gugie is offline  
Old 12-04-22, 01:51 PM
  #15  
63rickert
Senior Member
 
Join Date: Dec 2013
Posts: 2,068
Mentioned: 44 Post(s)
Tagged: 0 Thread(s)
Quoted: 1087 Post(s)
Liked 327 Times in 244 Posts
Originally Posted by beech333 View Post
I don't know if this might be some Chicago area thing, but my primary complaint about my RRB is that the headtube is very steep, compared to my other bikes. I think that when Skip was selling his RRB maybe a year or two ago, I asked if it was similarly steep and his was too.
Steep head angles has happened lots of times. Fashion is a major determinant in frame design. I had an '83 Bianchi that was measured a few times and the answer came up 75 or 76 degree head angle. Maybe it was 75.5. Skip has the 1950s Automoto that has a very steep head angle. If the fork rake is appropriate it is not much of a problem. I'd not want one again but the Bianchi was ridden and raced plenty and nothing bad ever happened. If the Automoto were a little smaller I might have kept it.

Ron usually had reasons for doing things. You can't ask Eddy, you could still ask Ron. Until someone measures with something more accurate than a photo we don't know what the Cyclery North has.
63rickert is offline  
Old 12-04-22, 02:07 PM
  #16  
63rickert
Senior Member
 
Join Date: Dec 2013
Posts: 2,068
Mentioned: 44 Post(s)
Tagged: 0 Thread(s)
Quoted: 1087 Post(s)
Liked 327 Times in 244 Posts
Originally Posted by gugie View Post
I've never conisdered that Hellenic stays would change the way a bike rides vs the "standard" attachment at the seat lug. Can you elaborate?
Ike Safter has been mentioned in this thread. He had a theory I always liked. I don't know if it is right and would be interested also what Doug has to say.
Ike said vibration from rear wheel goes up the seatstay. Most direct route is with fastback stays. Sidetack a little better. With Hellenic the vibration is spread around and does not go direct to the seatlug at all. It makes sense to me but there are so many other things going on. Hellenic also makes the rear triangle smaller which ought to make it stiffer,
63rickert is offline  
Old 12-04-22, 02:07 PM
  #17  
beech333
Fuji Fan
 
beech333's Avatar
 
Join Date: Mar 2009
Location: Oswego, Il
Posts: 1,866

Bikes: Was Fuji and got my grails (Pro, Pro SR, Design Series, & Ti). Now I hunt 50's and older road bikes.

Mentioned: 1 Post(s)
Tagged: 0 Thread(s)
Quoted: 105 Post(s)
Liked 107 Times in 78 Posts
Originally Posted by 63rickert View Post
Steep head angles has happened lots of times. Fashion is a major determinant in frame design. I had an '83 Bianchi that was measured a few times and the answer came up 75 or 76 degree head angle. Maybe it was 75.5. Skip has the 1950s Automoto that has a very steep head angle. If the fork rake is appropriate it is not much of a problem. I'd not want one again but the Bianchi was ridden and raced plenty and nothing bad ever happened. If the Automoto were a little smaller I might have kept it.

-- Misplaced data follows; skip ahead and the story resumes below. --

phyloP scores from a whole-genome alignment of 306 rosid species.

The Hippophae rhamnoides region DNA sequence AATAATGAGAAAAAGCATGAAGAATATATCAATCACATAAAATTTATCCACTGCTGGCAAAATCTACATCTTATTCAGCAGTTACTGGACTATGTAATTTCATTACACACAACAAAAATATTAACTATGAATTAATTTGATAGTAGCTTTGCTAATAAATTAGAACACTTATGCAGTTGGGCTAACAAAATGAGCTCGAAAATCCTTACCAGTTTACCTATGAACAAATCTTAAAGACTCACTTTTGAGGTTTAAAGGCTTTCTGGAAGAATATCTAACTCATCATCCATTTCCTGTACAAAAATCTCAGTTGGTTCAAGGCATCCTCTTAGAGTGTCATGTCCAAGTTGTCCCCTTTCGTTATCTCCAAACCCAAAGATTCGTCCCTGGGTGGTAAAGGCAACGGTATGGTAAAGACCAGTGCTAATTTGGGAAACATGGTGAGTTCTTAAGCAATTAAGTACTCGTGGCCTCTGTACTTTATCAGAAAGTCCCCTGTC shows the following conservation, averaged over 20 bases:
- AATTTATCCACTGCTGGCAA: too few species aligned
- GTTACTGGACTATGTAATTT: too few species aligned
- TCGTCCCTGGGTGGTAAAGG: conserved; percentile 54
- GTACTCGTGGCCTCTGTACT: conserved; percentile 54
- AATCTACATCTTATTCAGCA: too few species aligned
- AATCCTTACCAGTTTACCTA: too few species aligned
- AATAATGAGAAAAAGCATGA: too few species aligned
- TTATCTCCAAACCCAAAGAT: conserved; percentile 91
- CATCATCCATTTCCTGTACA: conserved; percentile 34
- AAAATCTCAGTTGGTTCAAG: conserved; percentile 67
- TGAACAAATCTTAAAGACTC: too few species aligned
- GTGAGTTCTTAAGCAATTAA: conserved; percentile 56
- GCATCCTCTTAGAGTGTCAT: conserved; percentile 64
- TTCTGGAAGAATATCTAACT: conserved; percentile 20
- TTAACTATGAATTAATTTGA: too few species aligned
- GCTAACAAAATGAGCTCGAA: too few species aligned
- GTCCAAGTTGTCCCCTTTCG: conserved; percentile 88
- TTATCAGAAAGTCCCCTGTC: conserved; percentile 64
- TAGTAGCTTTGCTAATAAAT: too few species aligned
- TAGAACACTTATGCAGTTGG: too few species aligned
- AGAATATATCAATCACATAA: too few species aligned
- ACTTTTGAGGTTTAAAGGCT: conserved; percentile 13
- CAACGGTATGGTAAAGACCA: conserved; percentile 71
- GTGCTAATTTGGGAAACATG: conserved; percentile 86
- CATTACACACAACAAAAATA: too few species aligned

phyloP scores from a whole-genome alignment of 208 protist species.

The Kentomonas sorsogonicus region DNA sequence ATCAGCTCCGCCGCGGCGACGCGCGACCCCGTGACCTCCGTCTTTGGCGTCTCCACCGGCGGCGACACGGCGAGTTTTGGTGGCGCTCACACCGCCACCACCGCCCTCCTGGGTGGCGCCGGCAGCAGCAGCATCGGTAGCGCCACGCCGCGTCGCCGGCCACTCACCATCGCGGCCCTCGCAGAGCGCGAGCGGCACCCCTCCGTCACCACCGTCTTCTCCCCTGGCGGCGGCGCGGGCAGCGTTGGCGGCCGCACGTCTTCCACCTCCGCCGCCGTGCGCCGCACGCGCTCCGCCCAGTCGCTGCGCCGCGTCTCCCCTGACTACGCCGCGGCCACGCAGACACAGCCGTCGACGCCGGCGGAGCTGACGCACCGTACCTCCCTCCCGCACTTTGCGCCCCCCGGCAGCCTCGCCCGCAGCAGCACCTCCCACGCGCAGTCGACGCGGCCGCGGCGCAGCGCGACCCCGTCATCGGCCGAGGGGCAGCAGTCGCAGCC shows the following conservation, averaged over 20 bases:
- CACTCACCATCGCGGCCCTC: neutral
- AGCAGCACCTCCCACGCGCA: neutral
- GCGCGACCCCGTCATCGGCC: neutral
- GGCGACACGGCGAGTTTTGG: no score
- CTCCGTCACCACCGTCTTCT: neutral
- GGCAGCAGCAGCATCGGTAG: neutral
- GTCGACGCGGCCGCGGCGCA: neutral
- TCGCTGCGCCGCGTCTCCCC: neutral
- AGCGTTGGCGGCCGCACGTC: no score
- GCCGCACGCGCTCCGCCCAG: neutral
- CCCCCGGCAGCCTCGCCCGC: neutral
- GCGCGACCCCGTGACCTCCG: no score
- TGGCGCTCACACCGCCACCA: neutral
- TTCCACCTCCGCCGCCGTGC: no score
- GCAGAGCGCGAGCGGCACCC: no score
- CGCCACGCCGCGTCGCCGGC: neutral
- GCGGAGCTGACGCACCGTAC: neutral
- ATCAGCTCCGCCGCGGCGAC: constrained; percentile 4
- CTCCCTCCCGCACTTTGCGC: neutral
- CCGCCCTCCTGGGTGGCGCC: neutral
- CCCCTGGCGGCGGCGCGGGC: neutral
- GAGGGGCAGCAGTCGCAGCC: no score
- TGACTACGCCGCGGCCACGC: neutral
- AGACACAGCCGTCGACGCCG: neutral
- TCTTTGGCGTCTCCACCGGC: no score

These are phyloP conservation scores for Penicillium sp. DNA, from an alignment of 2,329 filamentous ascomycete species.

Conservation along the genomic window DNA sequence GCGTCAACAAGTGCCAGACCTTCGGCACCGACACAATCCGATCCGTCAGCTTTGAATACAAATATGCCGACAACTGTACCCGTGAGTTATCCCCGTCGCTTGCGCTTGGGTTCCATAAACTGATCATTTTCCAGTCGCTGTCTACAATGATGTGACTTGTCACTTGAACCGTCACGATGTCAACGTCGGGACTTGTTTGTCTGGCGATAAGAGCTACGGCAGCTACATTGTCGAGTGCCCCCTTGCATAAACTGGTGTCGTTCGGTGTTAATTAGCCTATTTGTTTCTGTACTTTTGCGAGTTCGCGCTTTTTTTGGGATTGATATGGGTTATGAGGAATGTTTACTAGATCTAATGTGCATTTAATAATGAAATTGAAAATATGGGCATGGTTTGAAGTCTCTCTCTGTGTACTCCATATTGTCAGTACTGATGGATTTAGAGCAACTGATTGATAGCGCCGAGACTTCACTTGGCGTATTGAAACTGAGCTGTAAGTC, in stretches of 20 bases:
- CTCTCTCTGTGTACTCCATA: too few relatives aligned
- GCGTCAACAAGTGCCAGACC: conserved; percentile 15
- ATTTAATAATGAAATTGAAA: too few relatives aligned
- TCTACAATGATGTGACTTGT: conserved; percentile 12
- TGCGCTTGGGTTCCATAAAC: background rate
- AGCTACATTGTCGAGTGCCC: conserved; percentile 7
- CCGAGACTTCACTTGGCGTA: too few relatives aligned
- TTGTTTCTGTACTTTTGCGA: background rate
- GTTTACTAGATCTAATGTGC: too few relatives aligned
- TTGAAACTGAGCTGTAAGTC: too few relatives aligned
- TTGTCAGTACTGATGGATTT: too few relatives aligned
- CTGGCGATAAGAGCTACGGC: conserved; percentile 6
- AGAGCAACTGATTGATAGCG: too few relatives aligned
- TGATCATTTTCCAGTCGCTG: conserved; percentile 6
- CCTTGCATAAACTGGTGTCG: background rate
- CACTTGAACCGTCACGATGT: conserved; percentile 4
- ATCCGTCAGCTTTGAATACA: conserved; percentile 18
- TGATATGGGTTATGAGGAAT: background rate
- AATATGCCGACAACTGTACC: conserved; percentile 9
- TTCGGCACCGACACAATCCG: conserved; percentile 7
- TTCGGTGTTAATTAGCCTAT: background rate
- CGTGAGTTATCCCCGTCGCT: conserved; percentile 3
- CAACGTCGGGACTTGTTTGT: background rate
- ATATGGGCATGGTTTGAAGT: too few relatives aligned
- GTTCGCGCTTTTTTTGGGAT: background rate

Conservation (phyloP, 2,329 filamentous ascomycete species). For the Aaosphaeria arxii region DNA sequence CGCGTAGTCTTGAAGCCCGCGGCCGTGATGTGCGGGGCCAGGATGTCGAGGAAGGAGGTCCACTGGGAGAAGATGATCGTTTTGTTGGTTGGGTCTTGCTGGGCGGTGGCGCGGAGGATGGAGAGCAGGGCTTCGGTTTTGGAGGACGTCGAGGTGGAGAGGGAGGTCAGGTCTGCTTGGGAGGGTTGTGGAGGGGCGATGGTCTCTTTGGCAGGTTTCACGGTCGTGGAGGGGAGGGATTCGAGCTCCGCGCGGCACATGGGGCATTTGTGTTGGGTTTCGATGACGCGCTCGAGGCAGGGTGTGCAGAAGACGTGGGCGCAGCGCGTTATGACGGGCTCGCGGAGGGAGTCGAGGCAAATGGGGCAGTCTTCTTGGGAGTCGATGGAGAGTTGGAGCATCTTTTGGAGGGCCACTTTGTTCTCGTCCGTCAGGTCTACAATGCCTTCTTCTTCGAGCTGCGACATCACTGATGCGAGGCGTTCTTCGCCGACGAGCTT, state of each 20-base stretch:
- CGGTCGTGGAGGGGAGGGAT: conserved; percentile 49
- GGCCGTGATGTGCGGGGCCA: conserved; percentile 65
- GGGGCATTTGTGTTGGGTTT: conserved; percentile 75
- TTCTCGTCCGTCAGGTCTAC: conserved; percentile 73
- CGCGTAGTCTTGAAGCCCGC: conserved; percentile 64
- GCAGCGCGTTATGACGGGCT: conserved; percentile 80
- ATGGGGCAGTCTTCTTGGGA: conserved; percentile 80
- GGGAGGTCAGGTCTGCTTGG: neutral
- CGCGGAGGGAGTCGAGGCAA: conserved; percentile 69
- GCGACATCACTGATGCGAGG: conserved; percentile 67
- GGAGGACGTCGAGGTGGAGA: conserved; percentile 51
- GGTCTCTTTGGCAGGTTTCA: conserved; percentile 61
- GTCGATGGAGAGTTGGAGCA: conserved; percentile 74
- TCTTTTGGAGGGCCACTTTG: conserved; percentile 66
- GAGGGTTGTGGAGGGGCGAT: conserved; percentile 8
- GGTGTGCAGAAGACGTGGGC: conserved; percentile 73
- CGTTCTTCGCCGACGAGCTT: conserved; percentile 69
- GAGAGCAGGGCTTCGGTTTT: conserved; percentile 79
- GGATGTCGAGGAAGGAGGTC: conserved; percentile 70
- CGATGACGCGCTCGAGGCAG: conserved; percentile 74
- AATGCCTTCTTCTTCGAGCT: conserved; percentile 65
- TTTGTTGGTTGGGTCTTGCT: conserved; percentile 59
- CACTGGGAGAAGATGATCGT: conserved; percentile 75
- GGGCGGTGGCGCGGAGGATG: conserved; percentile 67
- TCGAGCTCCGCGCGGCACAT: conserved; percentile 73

Ron usually had reasons for doing things. You can't ask Eddy, you could still ask Ron. Until someone measures with something more accurate than a photo we don't know what the Cyclery North has.

Perhaps my post was poorly written, or just being mis-interpreted. I have no doubt that Ron knew what he was doing and that there was a purpose. It is just more aggressive than I would like at this point. It's not a bad design. The bike was made to be raced, like a lot of bikes we appreciate, but I guess I find myself preferring some other 50's-80's era bikes for the riding that I do. I might like it if it had more rake.

I guess I am just voicing my regret for buying it, but perhaps this is not the best platform to do so. It is well made, fwiw, as is the Cyclery North posted. I'm sorry for derailing your thread.

Last edited by beech333; 12-04-22 at 02:20 PM.
beech333 is offline  
Old 12-04-22, 03:35 PM
  #18  
Doug Fattic 
framebuilder
 
Join Date: Dec 2009
Location: Niles, Michigan
Posts: 1,343
Mentioned: 48 Post(s)
Tagged: 0 Thread(s)
Quoted: 553 Post(s)
Liked 1,595 Times in 550 Posts
Originally Posted by gugie View Post
I've never conisdered that Hellenic stays would change the way a bike rides vs the "standard" attachment at the seat lug. Can you elaborate?
That is what I always thought too until I test rode the Cyclery North frame I painted. The owner wanted me to check it out because he thought his Hellenic CN bike rode differently. I mean in theory it triangulates more area so that should stiffen up any rear triangle sway. That advantage would best be utilized in big frames. The seat stays are also laying over more which again in theory (meaning in our heads) would make it more compliant. So it now has all the factors in making one of the most common jokes about the best riding bike frame design - it is latterly stiff and vertically compliant. Yea sure. But I've made frames with standard and Hellenic stays and they ride differently. Whether one likes the difference is a matter of personal taste.

Seat stay attachments are a favorite place to express a builder's style. I'm curious if GT did it that way so they could be easily recognized without looking at the transfers or he felt there was an advantage? My introduction to the Hellenic seat stay style was in the 1969 August or September issue of American Cycling magazine (they eventually changed the name to Bicycling). They did a road test of a Hetchins and instead of choosing a model with their typical curly stays, they chose a Hellenic model instead.